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Why do you like your chosen math field?

  1. Jan 30, 2007 #1
    I like topology, differential topology, set theory, differential geometry. But I ask myself why, and I can't give a good answer.

    I know that I like abstraction and proofs, but yet I don't like group theory and ring theory, which are quite abstract and deals mainly with proofs. Perhaps I like dealing with derivatives, and hence my preference for differential topology and differential geometry. But yet I don't like differential equations or plain calculus. Do we like something just because we are good at it? Not in my case. I got my highest grade in group theory, ring theory, and number theory, all of which I don't like. Perhaps it's a genetic thing? I don't think so. So what is it then? And why don't I like group theory and ring theory? I don't know.

    Can someone explain why you have chosen your math field?
    Last edited: Jan 30, 2007
  2. jcsd
  3. Jan 30, 2007 #2


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    well i think i alsoiked your chosen fields because of the geometric and visual aspect. also they involve smoothness and continuity, whidch are evry intuitive things to me, unlike finte reasoning in group theory, and the ugliness of the way calculus is often aught.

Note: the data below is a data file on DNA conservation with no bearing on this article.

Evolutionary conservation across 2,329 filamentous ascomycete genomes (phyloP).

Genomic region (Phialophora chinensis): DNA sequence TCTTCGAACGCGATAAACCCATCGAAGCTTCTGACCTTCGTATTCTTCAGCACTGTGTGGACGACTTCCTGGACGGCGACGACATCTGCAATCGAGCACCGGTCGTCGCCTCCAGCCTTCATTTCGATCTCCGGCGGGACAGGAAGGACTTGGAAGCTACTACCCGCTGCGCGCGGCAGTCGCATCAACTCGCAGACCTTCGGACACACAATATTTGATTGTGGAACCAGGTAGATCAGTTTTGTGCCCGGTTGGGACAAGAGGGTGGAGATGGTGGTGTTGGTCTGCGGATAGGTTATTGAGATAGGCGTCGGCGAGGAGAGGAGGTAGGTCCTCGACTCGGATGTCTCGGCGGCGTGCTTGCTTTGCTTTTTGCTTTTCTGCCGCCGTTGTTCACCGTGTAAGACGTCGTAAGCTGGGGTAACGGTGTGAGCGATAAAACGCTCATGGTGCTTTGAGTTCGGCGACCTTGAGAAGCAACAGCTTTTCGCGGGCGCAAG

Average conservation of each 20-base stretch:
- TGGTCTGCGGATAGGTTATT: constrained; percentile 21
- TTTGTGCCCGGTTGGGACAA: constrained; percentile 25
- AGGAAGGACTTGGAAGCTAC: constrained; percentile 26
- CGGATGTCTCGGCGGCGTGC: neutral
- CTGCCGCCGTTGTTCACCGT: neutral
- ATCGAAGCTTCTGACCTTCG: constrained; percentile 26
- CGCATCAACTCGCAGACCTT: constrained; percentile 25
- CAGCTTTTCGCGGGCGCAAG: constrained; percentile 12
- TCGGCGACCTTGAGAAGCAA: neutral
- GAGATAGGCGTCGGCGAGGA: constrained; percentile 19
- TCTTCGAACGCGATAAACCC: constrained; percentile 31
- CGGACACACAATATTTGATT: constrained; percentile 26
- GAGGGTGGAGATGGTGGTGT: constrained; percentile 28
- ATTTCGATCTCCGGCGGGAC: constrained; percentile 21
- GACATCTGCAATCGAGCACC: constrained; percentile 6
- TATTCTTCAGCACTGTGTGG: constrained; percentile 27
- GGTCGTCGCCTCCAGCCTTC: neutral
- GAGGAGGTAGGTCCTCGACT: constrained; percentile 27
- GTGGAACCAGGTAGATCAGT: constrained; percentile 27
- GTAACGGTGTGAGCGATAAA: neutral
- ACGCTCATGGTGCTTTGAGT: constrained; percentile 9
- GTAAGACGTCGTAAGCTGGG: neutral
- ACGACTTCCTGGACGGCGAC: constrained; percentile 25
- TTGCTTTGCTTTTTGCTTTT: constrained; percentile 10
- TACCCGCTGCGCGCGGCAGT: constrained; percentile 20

the older i get the more fields i like. it helps to teach them and learn them better.

    if you want to enjoy diff eq, instead of those books like boyce and diprima, read arnol'd.
  4. Jan 30, 2007 #3
    hmmm... I think you explained it pretty well. I like visual, geometric, continuous, and smooth objects. Group theory, ring theory, and number theory lacks the continuity and smoothness that I lust for. Differential Equations and calculus are too ugly in the sense that there is too much analytic calculation for my taste. I think I got it now.
  5. Jan 31, 2007 #4
    I used to hate algebra, until I learned some algebraic geometry, which made it seem much more down to earth to me.
  6. Jan 31, 2007 #5


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    i also began to l;ike algebra more afgter learning algebraic geometry. IN AG, one l;earns to vieew every ring as the ring of functions on some geometric space. this adds a lot to the intuition of the dioealas tructure of the ring, i.e. ideals become like (functions vanishing on) subvarieties of the geometric variety.
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